The process of getting from the parking lot to Disney World itself is rather excruciating, due to the transportation. First, there’s the tram. The tram is basically a poor amalgamation of a trolley and a golf cart. Sitting on the end where you step on is oddly frightening, because it seems like you could easily fall out, and sent flying towards the ground at speeds upwards of three miles per hour. After the tram, you now have a choice: the ferry or the monorail. The best way to decide which method to use is to run a quick comparison. The ferry is very slow, and the monorail is slow. Hm, a draw. We’ll go for the tiebreaker. The ferry is out in the hot open air, and you are packed on the deck like cattle. The monorail isn’t too spacious either, but who cares? It’s AIR CONDITIONED. And like everything Disney, the air conditioning was done to ridiculous proportions, which meant a nice cold ride. So the choice was clear. And thanks to the monorail’s futuristic technology, we were sent rocketing towards the Magic Kingdom at the approximate speed of fingernail growth. We soon purchased our tickets, which the counter girl stressed we needed to hold onto in order to take advantage of “Fast Pass,” which allows you to bypass lines. Luckily, the tickets were made out of thin, durable paper so we were all set. It’s time for fun!
Oh, hmmm… wait this isn’t fun at all. What is this? Oh yes, it’s Main Street, USA. There weren’t any decent characters walking around the area, there were just 4th rate crap characters like the son from Goof Troop and probably one of those mushroom people from Fantasia.
We were smart enough to quickly ditch this scene, and head to the most macho of Disney areas: Tomorrowland. What strikes you immediately about Tomorrowland is that nothing makes any sense. Why are the trees made out of metal? Maybe they’re reasoning that we will have made trees extinct by then, but what would be the point of building them at that point? Surely not for aesthetic appeal; I don’t think many people were enraptured by the beauty of Mach 3s placed sporadically throughout the grounds. These trees are completely useless. Besides, won’t we need oxygen in the future? I guess there could be the explanation that there will be pure oxygen pumped into the atmosphere, but I’m not looking forward to that. I don’t want to walk around all day mildly high, like I just got dental work done. Also, why is the car driving ride located in Tomorrowland? They’re just normal cars, and they’re not going at any futuristic speeds; the brochure says they top out at 7 MPH. Strangely enough, this is probably the most accurate depiction of the future I’ve ever seen. Cars are never going to fly. People are too dumb to be orderly going straight and side to side; let alone up, down, diagonal, et alia. No big loss for me, I always sucked at Descent.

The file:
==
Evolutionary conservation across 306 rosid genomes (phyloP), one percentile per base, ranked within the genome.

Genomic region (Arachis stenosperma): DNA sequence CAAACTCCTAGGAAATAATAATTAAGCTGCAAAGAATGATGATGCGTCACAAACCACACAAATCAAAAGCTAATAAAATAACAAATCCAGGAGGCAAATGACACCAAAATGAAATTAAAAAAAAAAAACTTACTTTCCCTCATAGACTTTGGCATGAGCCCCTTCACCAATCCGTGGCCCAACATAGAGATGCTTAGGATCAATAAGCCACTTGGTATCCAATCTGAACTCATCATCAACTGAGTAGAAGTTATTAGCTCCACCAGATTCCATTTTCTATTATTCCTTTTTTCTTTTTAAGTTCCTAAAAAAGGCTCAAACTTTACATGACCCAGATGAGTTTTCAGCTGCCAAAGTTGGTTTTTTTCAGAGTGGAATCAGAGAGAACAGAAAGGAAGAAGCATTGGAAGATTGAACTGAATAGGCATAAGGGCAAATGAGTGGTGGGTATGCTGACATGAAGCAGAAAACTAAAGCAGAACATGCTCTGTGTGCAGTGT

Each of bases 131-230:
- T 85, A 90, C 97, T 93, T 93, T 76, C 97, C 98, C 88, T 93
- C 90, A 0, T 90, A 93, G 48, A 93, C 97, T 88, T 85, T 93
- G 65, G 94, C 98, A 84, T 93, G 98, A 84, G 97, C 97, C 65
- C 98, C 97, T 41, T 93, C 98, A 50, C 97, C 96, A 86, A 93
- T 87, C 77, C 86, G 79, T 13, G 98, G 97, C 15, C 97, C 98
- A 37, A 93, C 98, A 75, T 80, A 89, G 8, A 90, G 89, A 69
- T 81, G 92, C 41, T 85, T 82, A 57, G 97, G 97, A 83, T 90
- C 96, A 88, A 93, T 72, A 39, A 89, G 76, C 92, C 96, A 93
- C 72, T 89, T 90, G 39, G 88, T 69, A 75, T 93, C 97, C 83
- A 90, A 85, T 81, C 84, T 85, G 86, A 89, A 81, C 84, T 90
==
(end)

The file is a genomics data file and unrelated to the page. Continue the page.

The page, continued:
Anyway, at this point we figured we should probably go on a ride. I can mock my surroundings for free any other time; if I’m going to pay $50 for a ticket I’m going to at least try to get my money’s worth.
We came upon what was apparently a fairly new attraction, some “Alien Encounter” type ride. Here’s a little traveling tip: when you’re in a very crowded Disney park, avoid the rides with no line whatsoever. That is bad sign, no two ways about it. We didn’t know that at the time, and figured, “Hey, no line…awesome.” The ride was divided into two parts: an awful presentation, and an awful ride. The first part involves a robot telling you about how they have technology to transport solid objects through the air. What a rip off. They’ve had that technology for a long time. Wonkavision, anyone? The robot then demonstrates this technology by transporting a small creature (who despite looking exactly like him, isn’t Gizmo from Gremlins) from one tube to another. I kept hearing a faint noise in the background near not-Gizmo, which I assume was the sound of Steven Spielberg filling out a lawsuit. After this presentation, we were herded into a room, which contained rows of chairs with purple shoulder harnesses, arranged in circular rows. This would actually make a pretty good classroom. Probably the most interesting part of the whole attraction was when I took a picture, which apparently isn’t allowed, and caused a huge uproar. During this ride, an alien breaks loose and starts harassing people. Actually, calling this a “ride” is being very lenient, as you don’t even move the entire time. So the alien is running around, or flying, or using whatever method it felt comfortable with, and attacking employees. You hear a man get attacked by the alien, followed by a tearing noise. At this point, the crowd gets splashed with water, which I assume is supposed to be blood. This is really quite repulsive, especially factoring in that this is Disney; but given the circumstances of how bad this ride is I was taking any slight bit of joy I could. Mercifully, the ride ends shortly after, and you leave the room to enter…a themed gift shop. We’ll be doing this a lot here, as well as at the other parks. Not the same gift shop, mind you. Different ones.